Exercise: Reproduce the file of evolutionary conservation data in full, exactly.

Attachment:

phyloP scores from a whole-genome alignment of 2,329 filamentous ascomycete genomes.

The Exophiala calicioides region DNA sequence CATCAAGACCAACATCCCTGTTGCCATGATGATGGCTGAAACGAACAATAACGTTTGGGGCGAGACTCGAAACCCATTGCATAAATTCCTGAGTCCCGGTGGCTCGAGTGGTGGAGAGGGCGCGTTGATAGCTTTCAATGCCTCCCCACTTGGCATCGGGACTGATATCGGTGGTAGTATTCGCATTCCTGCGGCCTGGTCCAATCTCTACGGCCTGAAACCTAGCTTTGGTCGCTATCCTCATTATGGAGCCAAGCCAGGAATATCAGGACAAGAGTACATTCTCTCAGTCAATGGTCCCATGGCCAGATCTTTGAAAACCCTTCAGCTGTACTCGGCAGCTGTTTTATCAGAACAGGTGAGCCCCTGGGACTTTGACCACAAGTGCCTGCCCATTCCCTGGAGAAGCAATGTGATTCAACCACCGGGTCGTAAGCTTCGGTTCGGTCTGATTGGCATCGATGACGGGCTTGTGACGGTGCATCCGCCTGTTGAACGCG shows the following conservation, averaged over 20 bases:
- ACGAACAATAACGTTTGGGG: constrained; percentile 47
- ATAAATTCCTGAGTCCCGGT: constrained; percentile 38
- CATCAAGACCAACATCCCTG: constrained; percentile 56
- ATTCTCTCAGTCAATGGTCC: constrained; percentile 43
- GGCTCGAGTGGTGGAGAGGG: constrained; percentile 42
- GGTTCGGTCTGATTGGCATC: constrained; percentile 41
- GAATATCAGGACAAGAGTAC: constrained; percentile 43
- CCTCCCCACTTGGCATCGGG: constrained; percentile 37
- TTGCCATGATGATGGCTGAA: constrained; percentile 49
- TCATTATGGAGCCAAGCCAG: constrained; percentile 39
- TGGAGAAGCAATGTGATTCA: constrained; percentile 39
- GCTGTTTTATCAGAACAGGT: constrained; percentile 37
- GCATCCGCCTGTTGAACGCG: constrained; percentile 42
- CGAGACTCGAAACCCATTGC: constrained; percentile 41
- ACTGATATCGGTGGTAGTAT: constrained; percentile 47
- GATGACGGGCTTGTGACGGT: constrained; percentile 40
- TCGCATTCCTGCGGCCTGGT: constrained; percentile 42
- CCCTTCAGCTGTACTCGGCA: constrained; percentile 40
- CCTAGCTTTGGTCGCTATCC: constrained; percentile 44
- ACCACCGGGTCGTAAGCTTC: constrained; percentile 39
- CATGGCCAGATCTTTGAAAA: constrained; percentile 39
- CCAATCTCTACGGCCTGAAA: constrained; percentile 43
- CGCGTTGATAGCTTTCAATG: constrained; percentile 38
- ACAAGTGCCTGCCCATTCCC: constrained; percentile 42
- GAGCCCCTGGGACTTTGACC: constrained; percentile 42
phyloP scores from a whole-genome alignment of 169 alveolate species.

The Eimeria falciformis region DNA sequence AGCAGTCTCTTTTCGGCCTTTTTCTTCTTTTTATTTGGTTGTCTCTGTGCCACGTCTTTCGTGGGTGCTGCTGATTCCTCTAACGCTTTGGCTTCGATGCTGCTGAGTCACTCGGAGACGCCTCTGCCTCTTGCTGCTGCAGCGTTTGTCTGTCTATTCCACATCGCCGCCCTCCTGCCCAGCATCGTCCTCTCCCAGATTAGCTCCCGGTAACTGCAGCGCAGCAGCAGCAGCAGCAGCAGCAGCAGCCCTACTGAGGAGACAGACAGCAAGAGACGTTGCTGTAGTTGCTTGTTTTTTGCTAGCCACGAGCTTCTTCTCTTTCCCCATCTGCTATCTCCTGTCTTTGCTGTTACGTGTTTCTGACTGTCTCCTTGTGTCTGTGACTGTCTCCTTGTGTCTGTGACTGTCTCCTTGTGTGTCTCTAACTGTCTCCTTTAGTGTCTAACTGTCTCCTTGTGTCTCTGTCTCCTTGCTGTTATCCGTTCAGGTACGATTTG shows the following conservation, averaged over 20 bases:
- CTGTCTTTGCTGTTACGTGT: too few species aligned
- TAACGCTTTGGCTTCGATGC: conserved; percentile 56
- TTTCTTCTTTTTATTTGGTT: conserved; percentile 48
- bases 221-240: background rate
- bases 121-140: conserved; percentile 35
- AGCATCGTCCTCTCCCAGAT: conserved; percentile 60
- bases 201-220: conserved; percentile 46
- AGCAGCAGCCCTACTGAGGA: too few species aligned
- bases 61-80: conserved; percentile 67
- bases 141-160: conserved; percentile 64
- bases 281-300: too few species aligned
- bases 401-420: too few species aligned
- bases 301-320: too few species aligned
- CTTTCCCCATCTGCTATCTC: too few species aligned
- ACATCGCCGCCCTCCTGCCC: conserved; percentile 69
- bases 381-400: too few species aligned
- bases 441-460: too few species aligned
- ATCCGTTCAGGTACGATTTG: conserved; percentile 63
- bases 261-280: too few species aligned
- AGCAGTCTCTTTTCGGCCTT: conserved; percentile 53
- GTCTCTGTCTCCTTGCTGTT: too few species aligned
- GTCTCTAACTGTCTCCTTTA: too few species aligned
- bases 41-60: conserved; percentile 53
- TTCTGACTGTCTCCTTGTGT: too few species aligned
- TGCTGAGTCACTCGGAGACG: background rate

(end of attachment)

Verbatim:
phyloP scores from a whole-genome alignment of 2,329 filamentous ascomycete genomes.

The Exophiala calicioides region DNA sequence CATCAAGACCAACATCCCTGTTGCCATGATGATGGCTGAAACGAACAATAACGTTTGGGGCGAGACTCGAAACCCATTGCATAAATTCCTGAGTCCCGGTGGCTCGAGTGGTGGAGAGGGCGCGTTGATAGCTTTCAATGCCTCCCCACTTGGCATCGGGACTGATATCGGTGGTAGTATTCGCATTCCTGCGGCCTGGTCCAATCTCTACGGCCTGAAACCTAGCTTTGGTCGCTATCCTCATTATGGAGCCAAGCCAGGAATATCAGGACAAGAGTACATTCTCTCAGTCAATGGTCCCATGGCCAGATCTTTGAAAACCCTTCAGCTGTACTCGGCAGCTGTTTTATCAGAACAGGTGAGCCCCTGGGACTTTGACCACAAGTGCCTGCCCATTCCCTGGAGAAGCAATGTGATTCAACCACCGGGTCGTAAGCTTCGGTTCGGTCTGATTGGCATCGATGACGGGCTTGTGACGGTGCATCCGCCTGTTGAACGCG shows the following conservation, averaged over 20 bases:
- ACGAACAATAACGTTTGGGG: constrained; percentile 47
- ATAAATTCCTGAGTCCCGGT: constrained; percentile 38
- CATCAAGACCAACATCCCTG: constrained; percentile 56
- ATTCTCTCAGTCAATGGTCC: constrained; percentile 43
- GGCTCGAGTGGTGGAGAGGG: constrained; percentile 42
- GGTTCGGTCTGATTGGCATC: constrained; percentile 41
- GAATATCAGGACAAGAGTAC: constrained; percentile 43
- CCTCCCCACTTGGCATCGGG: constrained; percentile 37
- TTGCCATGATGATGGCTGAA: constrained; percentile 49
- TCATTATGGAGCCAAGCCAG: constrained; percentile 39
- TGGAGAAGCAATGTGATTCA: constrained; percentile 39
- GCTGTTTTATCAGAACAGGT: constrained; percentile 37
- GCATCCGCCTGTTGAACGCG: constrained; percentile 42
- CGAGACTCGAAACCCATTGC: constrained; percentile 41
- ACTGATATCGGTGGTAGTAT: constrained; percentile 47
- GATGACGGGCTTGTGACGGT: constrained; percentile 40
- TCGCATTCCTGCGGCCTGGT: constrained; percentile 42
- CCCTTCAGCTGTACTCGGCA: constrained; percentile 40
- CCTAGCTTTGGTCGCTATCC: constrained; percentile 44
- ACCACCGGGTCGTAAGCTTC: constrained; percentile 39
- CATGGCCAGATCTTTGAAAA: constrained; percentile 39
- CCAATCTCTACGGCCTGAAA: constrained; percentile 43
- CGCGTTGATAGCTTTCAATG: constrained; percentile 38
- ACAAGTGCCTGCCCATTCCC: constrained; percentile 42
- GAGCCCCTGGGACTTTGACC: constrained; percentile 42
phyloP scores from a whole-genome alignment of 169 alveolate species.

The Eimeria falciformis region DNA sequence AGCAGTCTCTTTTCGGCCTTTTTCTTCTTTTTATTTGGTTGTCTCTGTGCCACGTCTTTCGTGGGTGCTGCTGATTCCTCTAACGCTTTGGCTTCGATGCTGCTGAGTCACTCGGAGACGCCTCTGCCTCTTGCTGCTGCAGCGTTTGTCTGTCTATTCCACATCGCCGCCCTCCTGCCCAGCATCGTCCTCTCCCAGATTAGCTCCCGGTAACTGCAGCGCAGCAGCAGCAGCAGCAGCAGCAGCAGCCCTACTGAGGAGACAGACAGCAAGAGACGTTGCTGTAGTTGCTTGTTTTTTGCTAGCCACGAGCTTCTTCTCTTTCCCCATCTGCTATCTCCTGTCTTTGCTGTTACGTGTTTCTGACTGTCTCCTTGTGTCTGTGACTGTCTCCTTGTGTCTGTGACTGTCTCCTTGTGTGTCTCTAACTGTCTCCTTTAGTGTCTAACTGTCTCCTTGTGTCTCTGTCTCCTTGCTGTTATCCGTTCAGGTACGATTTG shows the following conservation, averaged over 20 bases:
- CTGTCTTTGCTGTTACGTGT: too few species aligned
- TAACGCTTTGGCTTCGATGC: conserved; percentile 56
- TTTCTTCTTTTTATTTGGTT: conserved; percentile 48
- bases 221-240: background rate
- bases 121-140: conserved; percentile 35
- AGCATCGTCCTCTCCCAGAT: conserved; percentile 60
- bases 201-220: conserved; percentile 46
- AGCAGCAGCCCTACTGAGGA: too few species aligned
- bases 61-80: conserved; percentile 67
- bases 141-160: conserved; percentile 64
- bases 281-300: too few species aligned
- bases 401-420: too few species aligned
- bases 301-320: too few species aligned
- CTTTCCCCATCTGCTATCTC: too few species aligned
- ACATCGCCGCCCTCCTGCCC: conserved; percentile 69
- bases 381-400: too few species aligned
- bases 441-460: too few species aligned
- ATCCGTTCAGGTACGATTTG: conserved; percentile 63
- bases 261-280: too few species aligned
- AGCAGTCTCTTTTCGGCCTT: conserved; percentile 53
- GTCTCTGTCTCCTTGCTGTT: too few species aligned
- GTCTCTAACTGTCTCCTTTA: too few species aligned
- bases 41-60: conserved; percentile 53
- TTCTGACTGTCTCCTTGTGT: too few species aligned
- TGCTGAGTCACTCGGAGACG: background rate